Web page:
DB Drops It's a controversial term is 'deep house'. Try to stay away from that. I'm house. I like house, it's grown up music. Although I am very particular and steer clear of anything that is subjectively generic to me. I find that can be soul crushing when you find yourself knee deep in music that really doesn't appeal to you. But I just adore so much of it. It's the passion for that small area of house that keeps me going. I just make my music without thinking, freestyle. It is what it is. And I hope people like it. I try to adhere to house 'guidelines' but I take a different approach to most having a very large garage background.
Xan Müller Very well said. Yeah I can basically hear that garage sound in your beats. That slightly lo fi and very punchy kick and snare sound, and a shuffle that is almost obnoxious. Speaking of which, I've noticed you're an outspoken gentleman if I may say. Do you think there is a tie in between seeking a "grown up" genre, trying to enact freedom of expression and speaking your mind? How do you find the music scene with receiving and digesting free thoughts? Is it any different in Australia to how it is in the UK? I always felt that dance music has origins in protest - the right to party. Is this for real or am I kidding myself?
DB Drops I'm not actively seeking to be like anything I don't think mate. I wouldn't say something is good purely because it's grown up. I just like integrity in music, I do think certain sounds can be almost 'immature' and they're usually the ones that die out pretty quickly. The music scene is the perfect place to express yourself, most people in the business are of sound mind and morals which is good, so as long as you're expressing views that aren't ignorant or bigoted (IE Ten Walls) people still will respect you and your music no matter what you have to say. I'd say the UK is a lot crazier, I'm from the north, we have a lot of 'immature' music there.Immature isn't a bad thing at all it's purely subjective to the crowd it pulls. But it never lasts long, which I find a lot of the UK scene to be like. We do have a solid scene otherwise though in Leeds, Manchester and there is lot of talent flying out the UK. In general its a lot more relaxed and long lived in the UK. You can go out Friday and creep in Monday morning without any kind of break from dancing. You're probably right mate.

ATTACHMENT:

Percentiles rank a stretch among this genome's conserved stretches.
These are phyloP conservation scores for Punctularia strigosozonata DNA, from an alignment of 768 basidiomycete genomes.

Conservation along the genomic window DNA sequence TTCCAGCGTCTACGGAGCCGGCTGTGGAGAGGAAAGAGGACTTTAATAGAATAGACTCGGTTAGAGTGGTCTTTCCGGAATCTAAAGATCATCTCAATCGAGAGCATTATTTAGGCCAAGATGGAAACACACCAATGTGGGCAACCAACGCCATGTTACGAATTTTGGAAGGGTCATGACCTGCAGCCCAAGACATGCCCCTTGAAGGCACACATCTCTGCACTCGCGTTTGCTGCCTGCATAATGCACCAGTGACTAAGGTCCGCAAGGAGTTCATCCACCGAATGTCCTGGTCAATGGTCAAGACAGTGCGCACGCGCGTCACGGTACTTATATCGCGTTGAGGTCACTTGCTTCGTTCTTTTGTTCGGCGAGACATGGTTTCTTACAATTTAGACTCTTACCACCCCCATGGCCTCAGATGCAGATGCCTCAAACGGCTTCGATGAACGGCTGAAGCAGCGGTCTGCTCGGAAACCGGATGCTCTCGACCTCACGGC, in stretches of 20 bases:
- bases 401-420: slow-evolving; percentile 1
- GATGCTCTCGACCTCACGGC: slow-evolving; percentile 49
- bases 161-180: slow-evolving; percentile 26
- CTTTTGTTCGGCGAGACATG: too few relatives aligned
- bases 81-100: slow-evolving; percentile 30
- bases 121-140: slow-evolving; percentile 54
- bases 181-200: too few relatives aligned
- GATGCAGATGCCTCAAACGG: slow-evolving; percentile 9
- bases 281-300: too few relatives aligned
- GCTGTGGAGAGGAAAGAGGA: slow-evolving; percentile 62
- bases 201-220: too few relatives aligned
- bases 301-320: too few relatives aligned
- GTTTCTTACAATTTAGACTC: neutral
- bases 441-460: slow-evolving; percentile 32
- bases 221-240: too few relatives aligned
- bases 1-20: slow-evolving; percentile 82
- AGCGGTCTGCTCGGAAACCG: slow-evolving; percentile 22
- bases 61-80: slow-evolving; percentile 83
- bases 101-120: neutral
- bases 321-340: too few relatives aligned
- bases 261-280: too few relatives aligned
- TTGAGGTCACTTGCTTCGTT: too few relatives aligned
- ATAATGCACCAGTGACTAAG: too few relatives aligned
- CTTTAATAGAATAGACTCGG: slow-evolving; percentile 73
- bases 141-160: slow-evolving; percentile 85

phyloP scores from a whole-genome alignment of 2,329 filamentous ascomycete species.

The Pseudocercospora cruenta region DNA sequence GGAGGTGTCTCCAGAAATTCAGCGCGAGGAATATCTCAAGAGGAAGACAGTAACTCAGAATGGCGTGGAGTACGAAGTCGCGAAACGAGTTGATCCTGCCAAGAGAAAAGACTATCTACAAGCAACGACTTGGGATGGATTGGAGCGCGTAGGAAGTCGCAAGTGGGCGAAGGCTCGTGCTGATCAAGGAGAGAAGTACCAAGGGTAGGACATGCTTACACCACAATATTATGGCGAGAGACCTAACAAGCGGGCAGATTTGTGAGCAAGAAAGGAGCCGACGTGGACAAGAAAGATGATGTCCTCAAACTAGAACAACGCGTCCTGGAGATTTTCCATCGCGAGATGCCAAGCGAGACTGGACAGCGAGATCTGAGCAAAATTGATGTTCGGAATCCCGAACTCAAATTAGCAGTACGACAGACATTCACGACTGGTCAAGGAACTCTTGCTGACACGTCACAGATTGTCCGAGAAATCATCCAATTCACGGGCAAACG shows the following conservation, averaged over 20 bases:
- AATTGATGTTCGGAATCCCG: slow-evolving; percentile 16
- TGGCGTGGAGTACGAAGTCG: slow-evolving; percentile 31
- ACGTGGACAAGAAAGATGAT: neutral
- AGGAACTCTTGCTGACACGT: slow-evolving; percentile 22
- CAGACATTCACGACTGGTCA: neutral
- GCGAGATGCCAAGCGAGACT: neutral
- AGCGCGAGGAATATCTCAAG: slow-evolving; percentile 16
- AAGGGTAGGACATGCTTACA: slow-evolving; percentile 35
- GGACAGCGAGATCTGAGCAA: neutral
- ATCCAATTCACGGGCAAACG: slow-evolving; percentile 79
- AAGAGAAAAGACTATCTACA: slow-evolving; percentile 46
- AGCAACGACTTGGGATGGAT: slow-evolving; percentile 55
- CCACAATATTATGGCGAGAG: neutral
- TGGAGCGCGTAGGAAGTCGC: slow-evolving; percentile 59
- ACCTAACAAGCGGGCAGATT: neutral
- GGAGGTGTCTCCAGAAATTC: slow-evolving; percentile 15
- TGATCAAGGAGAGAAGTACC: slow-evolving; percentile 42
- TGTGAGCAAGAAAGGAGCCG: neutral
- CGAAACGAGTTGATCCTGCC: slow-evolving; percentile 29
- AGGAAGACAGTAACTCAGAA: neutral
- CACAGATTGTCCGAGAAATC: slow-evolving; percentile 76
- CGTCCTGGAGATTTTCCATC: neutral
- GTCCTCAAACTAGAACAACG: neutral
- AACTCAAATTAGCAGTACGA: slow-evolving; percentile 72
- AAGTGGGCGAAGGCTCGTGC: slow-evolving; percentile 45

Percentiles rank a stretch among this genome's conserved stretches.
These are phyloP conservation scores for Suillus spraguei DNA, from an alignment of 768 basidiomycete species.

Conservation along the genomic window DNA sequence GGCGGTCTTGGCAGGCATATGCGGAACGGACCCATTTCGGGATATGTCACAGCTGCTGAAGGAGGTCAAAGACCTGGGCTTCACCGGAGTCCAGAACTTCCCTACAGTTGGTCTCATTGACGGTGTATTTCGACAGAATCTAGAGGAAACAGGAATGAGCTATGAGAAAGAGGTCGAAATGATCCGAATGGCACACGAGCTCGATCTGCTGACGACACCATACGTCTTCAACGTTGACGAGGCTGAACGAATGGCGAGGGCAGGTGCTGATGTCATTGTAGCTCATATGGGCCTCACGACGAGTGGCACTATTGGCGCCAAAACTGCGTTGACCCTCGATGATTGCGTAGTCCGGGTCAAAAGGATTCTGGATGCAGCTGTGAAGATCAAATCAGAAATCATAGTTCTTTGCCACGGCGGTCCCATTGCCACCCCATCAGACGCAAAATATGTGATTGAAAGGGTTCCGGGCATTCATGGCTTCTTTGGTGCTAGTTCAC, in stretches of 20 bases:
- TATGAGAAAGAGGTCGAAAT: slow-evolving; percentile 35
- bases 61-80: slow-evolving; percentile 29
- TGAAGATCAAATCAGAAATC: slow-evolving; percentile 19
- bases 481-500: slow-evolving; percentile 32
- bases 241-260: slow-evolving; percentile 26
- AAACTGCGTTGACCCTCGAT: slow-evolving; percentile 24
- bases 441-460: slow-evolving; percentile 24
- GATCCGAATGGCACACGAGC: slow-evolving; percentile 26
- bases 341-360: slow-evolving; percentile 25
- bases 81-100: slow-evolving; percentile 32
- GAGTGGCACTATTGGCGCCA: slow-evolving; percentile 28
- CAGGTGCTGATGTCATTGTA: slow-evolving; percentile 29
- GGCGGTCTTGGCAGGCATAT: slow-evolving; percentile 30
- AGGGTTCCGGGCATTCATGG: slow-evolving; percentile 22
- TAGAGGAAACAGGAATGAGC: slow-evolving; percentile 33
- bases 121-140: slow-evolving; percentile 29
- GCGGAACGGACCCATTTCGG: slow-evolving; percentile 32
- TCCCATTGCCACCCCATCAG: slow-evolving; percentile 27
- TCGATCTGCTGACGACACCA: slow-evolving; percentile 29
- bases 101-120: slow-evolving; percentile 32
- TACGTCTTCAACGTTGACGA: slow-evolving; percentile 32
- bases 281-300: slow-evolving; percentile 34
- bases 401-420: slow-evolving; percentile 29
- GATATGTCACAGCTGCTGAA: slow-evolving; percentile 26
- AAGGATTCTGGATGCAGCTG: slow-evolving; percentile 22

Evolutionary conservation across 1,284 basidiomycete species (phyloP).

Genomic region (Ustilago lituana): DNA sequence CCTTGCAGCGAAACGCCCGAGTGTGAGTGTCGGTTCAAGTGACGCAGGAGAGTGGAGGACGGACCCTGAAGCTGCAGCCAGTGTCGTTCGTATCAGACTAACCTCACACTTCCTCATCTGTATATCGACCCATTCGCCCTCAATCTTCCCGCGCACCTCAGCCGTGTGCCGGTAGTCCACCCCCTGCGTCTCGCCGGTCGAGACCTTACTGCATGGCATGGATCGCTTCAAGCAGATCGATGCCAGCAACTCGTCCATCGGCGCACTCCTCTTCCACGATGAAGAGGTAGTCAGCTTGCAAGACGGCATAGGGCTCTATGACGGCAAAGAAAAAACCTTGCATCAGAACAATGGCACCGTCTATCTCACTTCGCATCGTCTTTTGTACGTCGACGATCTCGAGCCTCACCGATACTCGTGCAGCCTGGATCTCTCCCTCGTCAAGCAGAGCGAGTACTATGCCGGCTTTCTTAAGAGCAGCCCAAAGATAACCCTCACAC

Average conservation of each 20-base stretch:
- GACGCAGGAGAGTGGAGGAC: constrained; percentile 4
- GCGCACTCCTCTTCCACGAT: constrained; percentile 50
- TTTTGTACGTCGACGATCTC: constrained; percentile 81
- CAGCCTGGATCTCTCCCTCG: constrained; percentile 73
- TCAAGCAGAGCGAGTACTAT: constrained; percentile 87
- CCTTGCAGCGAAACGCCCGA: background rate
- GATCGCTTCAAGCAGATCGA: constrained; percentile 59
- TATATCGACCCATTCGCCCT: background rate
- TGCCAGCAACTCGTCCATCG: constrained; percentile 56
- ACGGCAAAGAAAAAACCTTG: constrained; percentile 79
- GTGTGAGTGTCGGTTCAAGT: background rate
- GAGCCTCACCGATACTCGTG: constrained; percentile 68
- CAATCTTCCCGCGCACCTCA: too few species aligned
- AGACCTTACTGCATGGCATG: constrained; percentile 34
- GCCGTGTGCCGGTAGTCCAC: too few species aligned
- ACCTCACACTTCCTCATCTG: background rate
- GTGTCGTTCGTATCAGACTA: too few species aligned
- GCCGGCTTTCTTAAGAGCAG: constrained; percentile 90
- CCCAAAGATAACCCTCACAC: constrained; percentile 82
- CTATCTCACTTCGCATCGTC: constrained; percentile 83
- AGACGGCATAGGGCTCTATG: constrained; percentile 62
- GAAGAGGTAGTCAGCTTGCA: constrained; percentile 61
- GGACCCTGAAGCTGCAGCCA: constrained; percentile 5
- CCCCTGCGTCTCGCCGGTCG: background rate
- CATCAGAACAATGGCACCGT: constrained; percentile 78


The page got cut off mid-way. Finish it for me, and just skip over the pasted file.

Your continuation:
Xan Müller Thanks Deebee, certainly refreshing to hear some down-to-earth and open mined thoughts on the whole thing. I really appreciate you taking the time to have a chat today. We'll be throwing the interview up on our Radar page on the Surveillance Party website soon too. Now, just to finishing off, you've got a release through another local record label, Refuge Recordings. These guys are doing some great stuff at the moment, and I see are also getting involved on Bondi Beach Radio as has our crew. Your track is called "The Wait", can you tell us about it?
DB Drops The Wait couldn't represent my style more perfectly. Rough and rugged beats with piano lines and electric piano stabs etc. Just a fun track to have worked on! Been getting some great support!
Xan Müller Aaaand here it is... DB Drops, thanks so much for the chat! We'll see you in November for Surveillance Party #3, Everyone grab your tickets now, we've just sold a bunch through the weekend, and yes they are running out, this is not a drill, grab yours right now! Also, to say thanks to all the Surveillance Party legends, we are holding a free party, where you'll catch DB Drops and myself spinning some chilled Sunday tunes. That's ThumbDay, 11th October at Ching-a-Lings ... smile emoticon Thanks all!